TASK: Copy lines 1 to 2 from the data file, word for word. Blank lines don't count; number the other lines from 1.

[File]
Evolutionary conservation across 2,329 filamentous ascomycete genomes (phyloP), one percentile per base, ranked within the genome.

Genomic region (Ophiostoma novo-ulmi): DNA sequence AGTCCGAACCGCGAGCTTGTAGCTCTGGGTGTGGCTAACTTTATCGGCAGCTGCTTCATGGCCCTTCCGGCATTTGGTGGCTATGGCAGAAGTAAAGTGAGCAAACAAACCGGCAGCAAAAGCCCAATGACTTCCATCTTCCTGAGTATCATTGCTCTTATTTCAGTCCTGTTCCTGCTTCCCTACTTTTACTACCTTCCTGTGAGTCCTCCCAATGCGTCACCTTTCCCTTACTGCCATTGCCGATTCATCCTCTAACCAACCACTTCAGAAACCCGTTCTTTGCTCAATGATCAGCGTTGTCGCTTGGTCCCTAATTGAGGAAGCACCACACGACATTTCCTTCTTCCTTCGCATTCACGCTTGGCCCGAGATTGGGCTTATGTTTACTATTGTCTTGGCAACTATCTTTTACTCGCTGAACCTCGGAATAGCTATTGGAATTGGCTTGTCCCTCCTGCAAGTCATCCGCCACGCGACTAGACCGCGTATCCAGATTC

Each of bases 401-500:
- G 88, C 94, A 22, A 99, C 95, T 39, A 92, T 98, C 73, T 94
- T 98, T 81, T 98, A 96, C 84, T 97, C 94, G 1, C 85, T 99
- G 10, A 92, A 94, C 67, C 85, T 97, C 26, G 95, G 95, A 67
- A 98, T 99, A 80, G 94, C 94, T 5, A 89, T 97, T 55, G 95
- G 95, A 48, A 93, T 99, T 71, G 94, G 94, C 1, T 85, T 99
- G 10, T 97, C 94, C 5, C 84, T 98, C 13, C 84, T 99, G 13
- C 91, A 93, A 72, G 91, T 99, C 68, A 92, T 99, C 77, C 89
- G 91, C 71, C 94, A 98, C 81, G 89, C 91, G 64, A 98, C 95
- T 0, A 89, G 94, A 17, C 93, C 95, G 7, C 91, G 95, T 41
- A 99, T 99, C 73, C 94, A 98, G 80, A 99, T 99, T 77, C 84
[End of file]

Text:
Evolutionary conservation across 2,329 filamentous ascomycete genomes (phyloP), one percentile per base, ranked within the genome.

Genomic region (Ophiostoma novo-ulmi): DNA sequence AGTCCGAACCGCGAGCTTGTAGCTCTGGGTGTGGCTAACTTTATCGGCAGCTGCTTCATGGCCCTTCCGGCATTTGGTGGCTATGGCAGAAGTAAAGTGAGCAAACAAACCGGCAGCAAAAGCCCAATGACTTCCATCTTCCTGAGTATCATTGCTCTTATTTCAGTCCTGTTCCTGCTTCCCTACTTTTACTACCTTCCTGTGAGTCCTCCCAATGCGTCACCTTTCCCTTACTGCCATTGCCGATTCATCCTCTAACCAACCACTTCAGAAACCCGTTCTTTGCTCAATGATCAGCGTTGTCGCTTGGTCCCTAATTGAGGAAGCACCACACGACATTTCCTTCTTCCTTCGCATTCACGCTTGGCCCGAGATTGGGCTTATGTTTACTATTGTCTTGGCAACTATCTTTTACTCGCTGAACCTCGGAATAGCTATTGGAATTGGCTTGTCCCTCCTGCAAGTCATCCGCCACGCGACTAGACCGCGTATCCAGATTC